Once in the house, the host would provide the stranger with a lot of things, and budgets don’t seem to exist here. Hosts like Telemachus who could not be rivalled in riches (Homer 4.90) love to be generous with strangers. Their servants would usher the guests into the house, give them bathes and rub them with oil (oil was a big thing). After the visitors washed and changed, they would be invited to a great feast full of appetizers, platters of meat and golden cups (Homer 4.50-70). So yeah, lots of stuff.

As you can see, the theme of hospitality, or ‘xenos’ is certainly a big deal here, and honestly, it makes me happy…Every time, whether it’s Telemachus receiving Athena or Menelaus receiving Telemachus, people are just so kind to each other. It’s cool.

But then, obviously, there are people like the suitors in the poem, who take advantage of this tradition, and even try to marry the host’s wife while he is absent.  This is why Odysseus plots his revenge on them as shown in the brutal descriptions of book twenty-two.

The theme of recognition is all throughout the poem. Telemachus recognizes that the stranger is a Goddess in book one. Menelaus recognizes Telemachus and was discreet about it. In contrast, Menelaus’ wife Helen spoke out directly on Telemachus’ identity. There’s the dog who recognizes Odysseus, and Penelope whom we’re not sure about–hence the question: is Penelope smarter than a dog?

There’s also a lot of foreshadowing in the poem, a lot of similes and metaphors, and other literary devices. Foreshadowing happens, for example, in book four, when the king and queen of Sparta talk about Odysseus. Helen talks about how Odysseus infiltrated Troy by disguising himself as a beggar. We’ll see something similar to that happening in book 18 when Odysseus comes home disguised as a beggar. The personification of “the young Dawn with her rose-red fingers shone once more” seems to be a refrain in the story, strongly resonating with a much simplified “and then the next day…” And there’s the simile that Dr. Marshall talked about–the fatherlike hug between Telemachus and the loyal swineherd which was perhaps meant to intensify the reader’s emotions and emphasize the fact that Odysseus was right there with Telemachus at the moment.

Things that I’m wondering about are…why Menelaus’ red hair is emphasized so much. Perhaps red hair associates with temper? (I read that in Anne of Green Gables) Or maybe because red hair was a rare thing in ancient Greece?

The story of Agamemnon’s murder gets retold a several times. Athena said that his wife killed him. Nestor said Aegisthus. So both of them?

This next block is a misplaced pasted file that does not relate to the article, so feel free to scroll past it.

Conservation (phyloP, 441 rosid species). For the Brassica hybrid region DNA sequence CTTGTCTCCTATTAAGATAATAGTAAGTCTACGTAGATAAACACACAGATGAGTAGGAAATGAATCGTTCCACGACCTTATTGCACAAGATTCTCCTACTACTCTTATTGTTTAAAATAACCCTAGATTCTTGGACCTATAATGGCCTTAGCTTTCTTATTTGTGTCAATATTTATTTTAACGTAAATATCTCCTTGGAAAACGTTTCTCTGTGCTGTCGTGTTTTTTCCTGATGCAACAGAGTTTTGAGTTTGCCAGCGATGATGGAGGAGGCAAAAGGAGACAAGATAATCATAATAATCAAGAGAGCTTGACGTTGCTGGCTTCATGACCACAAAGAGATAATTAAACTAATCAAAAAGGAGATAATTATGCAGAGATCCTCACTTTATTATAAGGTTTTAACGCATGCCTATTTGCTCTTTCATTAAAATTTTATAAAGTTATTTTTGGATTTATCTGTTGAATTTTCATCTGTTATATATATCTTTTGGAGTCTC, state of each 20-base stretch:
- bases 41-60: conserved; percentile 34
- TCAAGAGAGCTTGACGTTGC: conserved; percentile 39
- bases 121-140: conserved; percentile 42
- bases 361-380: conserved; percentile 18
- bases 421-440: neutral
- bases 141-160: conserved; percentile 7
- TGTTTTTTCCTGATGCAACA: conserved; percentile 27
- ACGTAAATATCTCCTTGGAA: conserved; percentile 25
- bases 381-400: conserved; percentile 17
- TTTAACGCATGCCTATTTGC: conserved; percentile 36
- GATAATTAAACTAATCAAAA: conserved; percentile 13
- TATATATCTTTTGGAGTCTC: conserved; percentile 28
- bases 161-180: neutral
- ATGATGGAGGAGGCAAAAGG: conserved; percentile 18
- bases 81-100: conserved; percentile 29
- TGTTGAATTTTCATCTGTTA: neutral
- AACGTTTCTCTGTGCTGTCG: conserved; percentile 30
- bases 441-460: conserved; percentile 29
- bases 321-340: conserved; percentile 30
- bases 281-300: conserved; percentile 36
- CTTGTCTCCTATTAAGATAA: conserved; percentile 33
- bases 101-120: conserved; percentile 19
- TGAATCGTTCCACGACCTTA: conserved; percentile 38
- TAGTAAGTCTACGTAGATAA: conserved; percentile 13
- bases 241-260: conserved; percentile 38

I’ve been enjoying the Odyssey a lot. The imagery can be breathtaking and the story is full of twists and turns, just like Odysseus. The Odyssey is really a beautiful story and book (of books). I feel really bad about breaking its spine.

“He’s back from abroad at last, from people so removed you might abandon hope of ever returning home, once the winds had driven you that far off course into a sea so vast not even cranes could wing their way in one year’s flight–so vast it is, so awesome…” (Homer 3.359-363)

The Odyssey is pretty awesome.

An Introduction

Hi everyone,

My name is Danielle, or “Dani” for short. I chose Arts One because I enjoy reading and writing. I’m looking forward to meeting people and making friends and improving my writing.

Honestly, writing this ‘intro post’ is a challenge (I’ve made several drafts now and none of them seems remotely satisfying). I was never really talented at telling people all about myself in one post, but I suppose I must get better at it from now on.

As for my interests…I’m really into artsy things, like music, film, visual arts, and theatre. I hope that I can express myself in any of these forms aside from the written word. I also hope that I can do something like Humans of New York in the future where I get to travel and interview people about their lives and portray them in photographs and in quotes.

Aside from that, I really like nature. I love going for hikes and long walks with friends. If you’re into the outdoors, just find me and maybe we can go hiking and introduce to each other new trails and stuff and yeah. 🙂